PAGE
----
Originally published moments ago at my public blog
Big Horned Sheep March 17th, 2020
Over the past few months I have been actively working to take time off the grid to focus on the "real world." I work on a small part of the Machine that tracks the deaths and births of different species and calculates the sum totals of animals for each herd. In 2013 I finally received funding to track the actual numbers of several animals living in the wild, over time the project grew. I am now tracking the majority of endangered animals in North America. I have colleagues on every continent, working to understand how to track large populations of wild creatures.
I recently turned 45, and have spent the past weeks since my birthday confronted with the strange paradox of my life. I actively work everyday to maintain and preserve wildlife, but spend the majority of my days in the Machine. Despite having the opportunity to do some travel my life is basically played out pieces of information I share online. It's a tension that I tend to accept, it allows me to do valuable work.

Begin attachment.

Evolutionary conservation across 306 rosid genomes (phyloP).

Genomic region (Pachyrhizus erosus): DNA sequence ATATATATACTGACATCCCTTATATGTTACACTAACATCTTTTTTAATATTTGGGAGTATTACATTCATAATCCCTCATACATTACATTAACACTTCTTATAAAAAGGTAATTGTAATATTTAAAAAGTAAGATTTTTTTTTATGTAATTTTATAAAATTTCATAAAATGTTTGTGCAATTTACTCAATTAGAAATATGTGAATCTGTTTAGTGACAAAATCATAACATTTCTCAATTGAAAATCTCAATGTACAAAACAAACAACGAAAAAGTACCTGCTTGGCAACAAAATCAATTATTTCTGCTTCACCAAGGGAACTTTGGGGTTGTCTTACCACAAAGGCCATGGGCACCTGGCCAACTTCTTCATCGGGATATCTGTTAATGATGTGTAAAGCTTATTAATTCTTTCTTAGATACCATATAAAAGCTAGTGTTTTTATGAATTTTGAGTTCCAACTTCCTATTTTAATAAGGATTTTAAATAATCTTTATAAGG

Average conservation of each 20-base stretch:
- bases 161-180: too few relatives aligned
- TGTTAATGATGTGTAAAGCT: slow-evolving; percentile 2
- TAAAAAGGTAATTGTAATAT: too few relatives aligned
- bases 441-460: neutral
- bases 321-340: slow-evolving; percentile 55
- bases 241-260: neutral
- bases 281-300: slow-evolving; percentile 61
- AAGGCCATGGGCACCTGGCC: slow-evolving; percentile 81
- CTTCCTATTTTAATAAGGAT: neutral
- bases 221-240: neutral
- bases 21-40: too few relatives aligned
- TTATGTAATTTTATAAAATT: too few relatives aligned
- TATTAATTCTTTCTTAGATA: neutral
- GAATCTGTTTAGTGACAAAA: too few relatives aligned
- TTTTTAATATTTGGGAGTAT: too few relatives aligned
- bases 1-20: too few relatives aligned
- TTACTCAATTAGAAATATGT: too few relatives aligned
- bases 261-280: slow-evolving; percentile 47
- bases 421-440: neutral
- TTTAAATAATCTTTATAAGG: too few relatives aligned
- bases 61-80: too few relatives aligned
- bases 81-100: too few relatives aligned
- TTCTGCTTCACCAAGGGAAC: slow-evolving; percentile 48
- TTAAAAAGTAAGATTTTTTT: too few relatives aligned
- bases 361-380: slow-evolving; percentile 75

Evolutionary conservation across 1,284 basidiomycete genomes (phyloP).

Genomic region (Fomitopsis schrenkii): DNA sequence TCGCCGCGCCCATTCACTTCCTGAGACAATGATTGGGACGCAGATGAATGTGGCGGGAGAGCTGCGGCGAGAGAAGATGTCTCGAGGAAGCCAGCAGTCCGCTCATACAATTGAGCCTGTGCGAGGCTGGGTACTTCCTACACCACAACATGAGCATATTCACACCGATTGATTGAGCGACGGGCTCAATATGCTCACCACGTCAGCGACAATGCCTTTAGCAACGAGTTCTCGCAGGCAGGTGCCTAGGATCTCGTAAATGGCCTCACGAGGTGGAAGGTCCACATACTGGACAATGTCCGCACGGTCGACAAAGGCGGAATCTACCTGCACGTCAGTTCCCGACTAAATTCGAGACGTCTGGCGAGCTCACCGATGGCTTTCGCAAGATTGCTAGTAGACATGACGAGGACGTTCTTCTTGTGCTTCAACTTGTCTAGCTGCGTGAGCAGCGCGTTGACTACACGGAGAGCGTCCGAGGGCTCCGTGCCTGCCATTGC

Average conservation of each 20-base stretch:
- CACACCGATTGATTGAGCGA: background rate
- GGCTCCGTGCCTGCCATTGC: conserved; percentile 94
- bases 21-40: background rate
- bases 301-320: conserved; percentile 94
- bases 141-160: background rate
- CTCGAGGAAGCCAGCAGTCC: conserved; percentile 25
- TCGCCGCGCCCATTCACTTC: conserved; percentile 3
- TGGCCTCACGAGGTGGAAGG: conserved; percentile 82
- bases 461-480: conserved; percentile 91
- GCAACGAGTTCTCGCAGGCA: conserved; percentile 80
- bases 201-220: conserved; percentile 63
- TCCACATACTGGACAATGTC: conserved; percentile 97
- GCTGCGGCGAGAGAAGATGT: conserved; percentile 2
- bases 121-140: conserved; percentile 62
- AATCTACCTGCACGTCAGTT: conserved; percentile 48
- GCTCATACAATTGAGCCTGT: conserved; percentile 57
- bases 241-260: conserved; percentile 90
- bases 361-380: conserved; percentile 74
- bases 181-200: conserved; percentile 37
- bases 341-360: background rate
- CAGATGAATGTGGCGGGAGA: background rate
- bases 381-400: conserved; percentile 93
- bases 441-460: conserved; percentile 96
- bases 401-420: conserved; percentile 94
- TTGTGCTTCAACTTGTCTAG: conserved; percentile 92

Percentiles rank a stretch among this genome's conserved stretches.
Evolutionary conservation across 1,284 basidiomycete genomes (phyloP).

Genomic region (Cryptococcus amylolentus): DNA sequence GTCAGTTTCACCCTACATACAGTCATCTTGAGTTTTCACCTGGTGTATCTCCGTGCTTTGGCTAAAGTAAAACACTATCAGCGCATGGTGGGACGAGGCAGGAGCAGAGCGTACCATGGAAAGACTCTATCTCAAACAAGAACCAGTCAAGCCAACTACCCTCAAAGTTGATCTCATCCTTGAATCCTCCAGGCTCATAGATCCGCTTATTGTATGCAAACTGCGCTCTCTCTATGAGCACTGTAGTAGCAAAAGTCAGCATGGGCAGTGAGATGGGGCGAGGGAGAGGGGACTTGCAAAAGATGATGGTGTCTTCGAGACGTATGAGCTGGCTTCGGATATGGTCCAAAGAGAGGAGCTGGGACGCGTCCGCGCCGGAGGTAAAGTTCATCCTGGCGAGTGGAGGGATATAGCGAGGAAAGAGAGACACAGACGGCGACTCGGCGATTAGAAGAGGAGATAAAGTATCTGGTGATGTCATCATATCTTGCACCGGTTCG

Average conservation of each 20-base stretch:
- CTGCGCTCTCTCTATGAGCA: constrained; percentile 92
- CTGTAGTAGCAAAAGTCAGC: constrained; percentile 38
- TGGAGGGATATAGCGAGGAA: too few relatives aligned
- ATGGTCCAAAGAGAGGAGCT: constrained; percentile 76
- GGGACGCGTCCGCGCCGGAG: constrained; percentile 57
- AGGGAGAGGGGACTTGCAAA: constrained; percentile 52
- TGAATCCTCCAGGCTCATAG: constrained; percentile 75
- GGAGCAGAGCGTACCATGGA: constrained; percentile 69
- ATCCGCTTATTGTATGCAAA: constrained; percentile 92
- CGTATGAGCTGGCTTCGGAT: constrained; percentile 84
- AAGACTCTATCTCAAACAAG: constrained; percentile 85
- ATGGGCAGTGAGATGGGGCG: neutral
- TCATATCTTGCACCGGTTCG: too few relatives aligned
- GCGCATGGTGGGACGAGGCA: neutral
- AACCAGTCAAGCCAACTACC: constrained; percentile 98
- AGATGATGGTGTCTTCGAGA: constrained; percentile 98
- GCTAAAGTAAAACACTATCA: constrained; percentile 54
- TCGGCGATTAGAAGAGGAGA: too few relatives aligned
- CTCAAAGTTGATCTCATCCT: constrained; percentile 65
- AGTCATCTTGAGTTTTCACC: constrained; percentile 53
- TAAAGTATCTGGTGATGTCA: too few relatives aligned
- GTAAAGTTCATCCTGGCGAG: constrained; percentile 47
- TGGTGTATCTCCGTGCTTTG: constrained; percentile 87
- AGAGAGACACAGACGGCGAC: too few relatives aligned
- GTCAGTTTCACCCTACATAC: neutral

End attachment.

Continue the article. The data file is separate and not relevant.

Presently I am tracking these gorgeous little Big Horned Sheep.
The data from my project helps scientists and policy makers make better decisions about preserving the environment. I am a data cruncher. I build data visualizations that help people see different variables effecting populations.
When Alchemy calls me to help with the Tokyo food crisis, I'm ready with various data visualization tools and communications strategies that will help everyone understand what is happening. I will also have a massive library of adorable baby animal pictures, but I'm not sure how they can be used.